It's the stealth of Tenchu that makes it so original and appealing. Using the R1 button, the player can hide or flatten out against every wall he or she encounters. Approaching a corner in the latter fashion will cause the game camera to swing around to see if anyone's waiting for you there, preferably with his or her back to you. But that's not the only way to set about town. Both characters are well equipped with a grappling hook and a never-ending supply of rope. When the hook is selected, the perspective goes first person and a thin, red target appears in the center of the screen. Once fired, the hook shoots forward and the player is yanked quickly along after it. What's the advantage? Running along the far less populated rooftops is a much faster, if less confrontational way of moving about. And it's extremely cool.

A full 3D game in the Tomb Raider spirit, Tenchu focuses on stealth and attacking unseen over straight action. Not being spotted leads to higher scores and better equipment. To aid in this, you can not only creep about and hug walls, but also use your grappling hook.

Tenchu: Stealth Assassins is a stealth game released for the Sony PlayStation in 1998, in February in Japan, March in Europe, and August in North America. The North American version is a localized port from Japan and co-published by Sony Music Entertainment Japan and Activision. Known for its stealth gameplay and its feudal Japan setting, it was one of the first games that simulated the actual experience of being a ninja, incorporating elements of fantasy and mythology and used motion capture for character animation.

Tenchu: Stealth Assassins is about assassination and stealth, as the name implies. You play as one of two ninja: Rikimaru, a scar-faced, white-haired ninja armed with a sword, and Ayame, a female ninja who uses wakizashi as her weapons. The two play differently, with Rikimaru being stronger, but Ayame being faster and having more combos. Both are equipped with grappling hooks, which let the ninja climb up and down rooftops, adding some fluid movement and flow in action/adventure games not seen at the time. All levels take place at night, due in part to graphical limitations of the PlayStation. The two ninjas also use other tools, including poison rice treats, smoke bombs, sleeping potions, explosives, and throwing stars to get past dogs and guards. There is a puzzle element to the game, as the objectives are vague enough to tell the player what to do, but don't really explain what steps need to be taken, unlike contemporary stealth game Goldeneye.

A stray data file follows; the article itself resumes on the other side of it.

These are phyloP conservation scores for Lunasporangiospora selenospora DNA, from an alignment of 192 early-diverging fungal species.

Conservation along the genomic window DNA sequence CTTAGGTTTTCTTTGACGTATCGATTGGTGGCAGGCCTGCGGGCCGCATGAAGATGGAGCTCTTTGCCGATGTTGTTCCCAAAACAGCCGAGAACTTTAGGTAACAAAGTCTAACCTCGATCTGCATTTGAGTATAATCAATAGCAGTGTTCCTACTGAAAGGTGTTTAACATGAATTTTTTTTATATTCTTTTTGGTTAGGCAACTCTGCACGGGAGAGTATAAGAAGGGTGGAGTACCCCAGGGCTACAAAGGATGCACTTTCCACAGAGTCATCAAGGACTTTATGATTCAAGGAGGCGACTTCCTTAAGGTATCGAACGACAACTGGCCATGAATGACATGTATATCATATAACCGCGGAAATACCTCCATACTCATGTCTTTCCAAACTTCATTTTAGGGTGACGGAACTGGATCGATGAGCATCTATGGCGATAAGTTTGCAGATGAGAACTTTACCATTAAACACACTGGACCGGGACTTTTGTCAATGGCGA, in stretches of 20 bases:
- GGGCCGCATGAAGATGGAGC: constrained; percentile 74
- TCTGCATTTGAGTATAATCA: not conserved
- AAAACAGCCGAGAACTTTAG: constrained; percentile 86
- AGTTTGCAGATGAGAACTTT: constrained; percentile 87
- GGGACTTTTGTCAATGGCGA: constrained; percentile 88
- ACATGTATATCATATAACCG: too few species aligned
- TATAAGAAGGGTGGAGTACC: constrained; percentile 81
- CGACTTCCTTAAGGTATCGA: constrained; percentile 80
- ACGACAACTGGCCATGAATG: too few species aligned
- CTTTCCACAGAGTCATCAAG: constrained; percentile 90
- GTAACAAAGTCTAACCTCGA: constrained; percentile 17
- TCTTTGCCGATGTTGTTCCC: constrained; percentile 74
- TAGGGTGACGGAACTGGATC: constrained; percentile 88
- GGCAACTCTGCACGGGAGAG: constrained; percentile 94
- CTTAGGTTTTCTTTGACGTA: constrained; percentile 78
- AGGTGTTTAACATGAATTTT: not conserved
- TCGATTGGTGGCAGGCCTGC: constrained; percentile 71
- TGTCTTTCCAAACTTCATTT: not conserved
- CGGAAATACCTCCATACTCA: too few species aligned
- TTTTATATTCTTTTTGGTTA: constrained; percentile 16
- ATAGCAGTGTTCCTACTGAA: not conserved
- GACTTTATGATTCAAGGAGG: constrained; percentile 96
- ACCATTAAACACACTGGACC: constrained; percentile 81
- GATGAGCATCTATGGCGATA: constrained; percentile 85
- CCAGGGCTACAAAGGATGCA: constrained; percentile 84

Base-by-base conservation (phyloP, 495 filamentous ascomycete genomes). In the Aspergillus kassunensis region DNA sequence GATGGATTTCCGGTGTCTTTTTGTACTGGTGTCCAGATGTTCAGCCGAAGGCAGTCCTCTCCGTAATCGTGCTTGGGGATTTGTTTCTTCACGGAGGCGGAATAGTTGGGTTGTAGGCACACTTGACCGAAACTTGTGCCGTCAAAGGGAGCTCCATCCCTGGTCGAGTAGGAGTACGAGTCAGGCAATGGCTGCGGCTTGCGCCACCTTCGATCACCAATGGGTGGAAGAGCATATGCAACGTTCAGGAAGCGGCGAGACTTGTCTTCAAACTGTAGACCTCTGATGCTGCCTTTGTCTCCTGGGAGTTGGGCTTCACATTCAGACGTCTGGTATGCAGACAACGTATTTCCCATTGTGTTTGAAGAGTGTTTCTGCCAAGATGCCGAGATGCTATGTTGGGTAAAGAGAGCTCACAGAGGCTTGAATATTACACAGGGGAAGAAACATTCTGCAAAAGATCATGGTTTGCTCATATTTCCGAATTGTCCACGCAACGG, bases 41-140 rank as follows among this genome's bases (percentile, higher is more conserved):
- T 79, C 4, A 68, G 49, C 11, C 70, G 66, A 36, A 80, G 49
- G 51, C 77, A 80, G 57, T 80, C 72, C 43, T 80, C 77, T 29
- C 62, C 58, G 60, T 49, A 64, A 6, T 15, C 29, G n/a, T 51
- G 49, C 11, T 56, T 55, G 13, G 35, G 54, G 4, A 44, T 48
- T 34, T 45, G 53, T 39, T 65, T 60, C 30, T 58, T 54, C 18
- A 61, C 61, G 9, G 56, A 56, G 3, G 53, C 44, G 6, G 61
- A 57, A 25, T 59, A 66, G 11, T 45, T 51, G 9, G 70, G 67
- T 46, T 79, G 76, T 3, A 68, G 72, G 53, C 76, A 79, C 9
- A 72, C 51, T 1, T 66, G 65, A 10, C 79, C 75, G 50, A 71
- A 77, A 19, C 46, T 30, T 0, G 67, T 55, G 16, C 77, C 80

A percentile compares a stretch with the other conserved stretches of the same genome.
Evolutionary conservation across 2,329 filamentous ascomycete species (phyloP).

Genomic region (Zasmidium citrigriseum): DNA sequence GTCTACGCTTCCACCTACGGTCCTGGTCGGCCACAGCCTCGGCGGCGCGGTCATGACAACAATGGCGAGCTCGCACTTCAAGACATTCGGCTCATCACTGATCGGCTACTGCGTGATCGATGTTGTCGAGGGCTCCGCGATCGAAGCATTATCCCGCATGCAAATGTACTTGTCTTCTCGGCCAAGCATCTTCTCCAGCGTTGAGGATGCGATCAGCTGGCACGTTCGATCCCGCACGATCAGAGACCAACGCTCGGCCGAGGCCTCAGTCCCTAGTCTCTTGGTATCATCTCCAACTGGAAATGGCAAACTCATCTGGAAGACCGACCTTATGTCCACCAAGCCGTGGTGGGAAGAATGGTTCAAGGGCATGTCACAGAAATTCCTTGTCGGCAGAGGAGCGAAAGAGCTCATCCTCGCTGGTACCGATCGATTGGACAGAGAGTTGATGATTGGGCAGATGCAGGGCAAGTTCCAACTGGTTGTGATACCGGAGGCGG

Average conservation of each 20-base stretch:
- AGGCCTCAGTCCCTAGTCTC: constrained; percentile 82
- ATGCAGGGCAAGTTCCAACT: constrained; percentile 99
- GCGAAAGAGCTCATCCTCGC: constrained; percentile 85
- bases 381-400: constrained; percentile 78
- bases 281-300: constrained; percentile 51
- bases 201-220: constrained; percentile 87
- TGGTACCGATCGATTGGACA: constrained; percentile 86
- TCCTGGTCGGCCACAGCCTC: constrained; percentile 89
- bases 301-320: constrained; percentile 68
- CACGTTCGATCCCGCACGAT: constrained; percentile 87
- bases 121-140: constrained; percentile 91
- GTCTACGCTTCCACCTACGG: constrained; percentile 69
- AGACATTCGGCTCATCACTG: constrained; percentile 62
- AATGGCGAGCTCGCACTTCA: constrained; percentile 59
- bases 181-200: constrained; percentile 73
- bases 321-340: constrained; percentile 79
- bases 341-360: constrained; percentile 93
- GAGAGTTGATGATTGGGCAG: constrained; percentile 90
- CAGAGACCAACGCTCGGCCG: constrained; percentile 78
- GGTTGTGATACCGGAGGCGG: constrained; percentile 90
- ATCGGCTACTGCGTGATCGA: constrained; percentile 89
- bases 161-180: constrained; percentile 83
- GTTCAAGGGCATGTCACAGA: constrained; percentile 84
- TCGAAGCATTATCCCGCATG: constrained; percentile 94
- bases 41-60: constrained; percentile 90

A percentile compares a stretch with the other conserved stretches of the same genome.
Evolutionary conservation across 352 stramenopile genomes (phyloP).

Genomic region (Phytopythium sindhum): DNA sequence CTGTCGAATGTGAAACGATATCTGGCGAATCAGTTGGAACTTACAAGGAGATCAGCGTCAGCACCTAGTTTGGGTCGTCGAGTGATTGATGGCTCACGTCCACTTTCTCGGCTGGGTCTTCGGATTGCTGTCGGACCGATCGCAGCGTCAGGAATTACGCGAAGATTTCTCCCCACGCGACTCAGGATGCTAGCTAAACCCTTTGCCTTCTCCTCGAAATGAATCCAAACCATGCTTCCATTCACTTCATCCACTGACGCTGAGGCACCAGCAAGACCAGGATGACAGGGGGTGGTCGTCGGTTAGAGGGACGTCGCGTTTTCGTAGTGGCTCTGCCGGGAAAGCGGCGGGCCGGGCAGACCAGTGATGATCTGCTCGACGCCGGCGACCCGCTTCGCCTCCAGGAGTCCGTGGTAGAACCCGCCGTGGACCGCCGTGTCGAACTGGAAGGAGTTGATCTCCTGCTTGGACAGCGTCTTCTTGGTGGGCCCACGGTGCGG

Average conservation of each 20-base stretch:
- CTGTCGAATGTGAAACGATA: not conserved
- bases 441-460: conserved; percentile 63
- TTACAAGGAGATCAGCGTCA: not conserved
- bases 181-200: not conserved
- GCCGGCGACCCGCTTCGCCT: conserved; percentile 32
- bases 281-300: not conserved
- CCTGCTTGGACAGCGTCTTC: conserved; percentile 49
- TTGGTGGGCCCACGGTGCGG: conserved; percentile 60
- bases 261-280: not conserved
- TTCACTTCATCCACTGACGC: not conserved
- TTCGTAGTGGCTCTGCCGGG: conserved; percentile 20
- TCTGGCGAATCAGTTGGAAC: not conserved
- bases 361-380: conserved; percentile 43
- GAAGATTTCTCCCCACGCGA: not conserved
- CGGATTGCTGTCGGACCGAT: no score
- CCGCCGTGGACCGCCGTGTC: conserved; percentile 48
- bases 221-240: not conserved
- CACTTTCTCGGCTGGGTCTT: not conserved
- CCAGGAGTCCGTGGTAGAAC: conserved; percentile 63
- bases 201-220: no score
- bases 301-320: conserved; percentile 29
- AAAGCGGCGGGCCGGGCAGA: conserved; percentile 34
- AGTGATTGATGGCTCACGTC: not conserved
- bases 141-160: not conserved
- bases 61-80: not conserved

Tenchu: Stealth Assassins is an action-adventure stealth game developed by Acquire and published by Sony Music Entertainment Japan in Japan and Activision in North America and Europe for the PlayStation in 1998. Tenchu is known for its stealth gameplay and the eerie settings of feudal Japan. Tenchu was one of the first ninja games to incorporate stealth, a very crucial aspect of ninjutsu. However, aside from featuring traditional martial arts in battles, the game incorporates elements of historical fantasy and Japanese mythology.

The short answer to this is yes; it definitely did not hold back on the action. However, as with most stealth games, the fun came from the stress of having to stay hidden and perfectly timing your attacks. The weapons you were presented with elevated the gaming experience that much more. For example, the grappling hook allowed players to hang from roofs and land a successful kill. Then there is just the fact that scaling ledges made for an immensely fun time in 3D.

Tenchu: Stealth Assassins, created by Acquire, was released in 1998 on the PlayStation home console, just a few months before Metal Gear Solid in Japan, earning it the title of the first 3D stealth game. Even though it was the first 3D stealth videogame and boasts an 87 on Metacritic, how well does the title hold up?

The stealth in Tenchu focuses on two main senses, sight and sound. Enemies can see a great distance in front of them but are quite oblivious to enemies above them. Therefore, verticality is crucial to successful stealth. The player can easily climb atop a roof and run through a compound crawling with threats unhindered.

The sound portion of stealth was hit or miss. If enemies located a player, they could alert each other from a considerable distance. However, a player could easily sprint up behind the enemy and attack without being heard. Considering the crouch walk in Tenchu: Stealth Assassins is abysmally slow, this may have been intentional.

So how is Tenchu related to Sekiro? FromSoftware bought the rights to Tenchu in 2004. Both titles have a few similarities. Each game largely focuses on stealth and utilizing grappling hooks to traverse their large, sandbox style maps. They also share a similar aesthetic, but a graphical comparison is laughable due to the age of Tenchu: Stealth Assassins. Though Sekiro is a Souls game at heart, it clearly has taken inspiration from the Tenchu series.

While Tenchu: Stealth Assassins does not control as well or look as visually appealing as newer stealth titles, it is an excellent game and can be a lot of fun. Tenchu combines a lot of key elements that make stealth games great: open sandbox environments to explore and the option to avoid needless confrontation. I rate Tenchu: Stealth Assassins an 8/10 and highly recommend it to stealth game enthusiasts and those looking to become ninjas. 041b061a72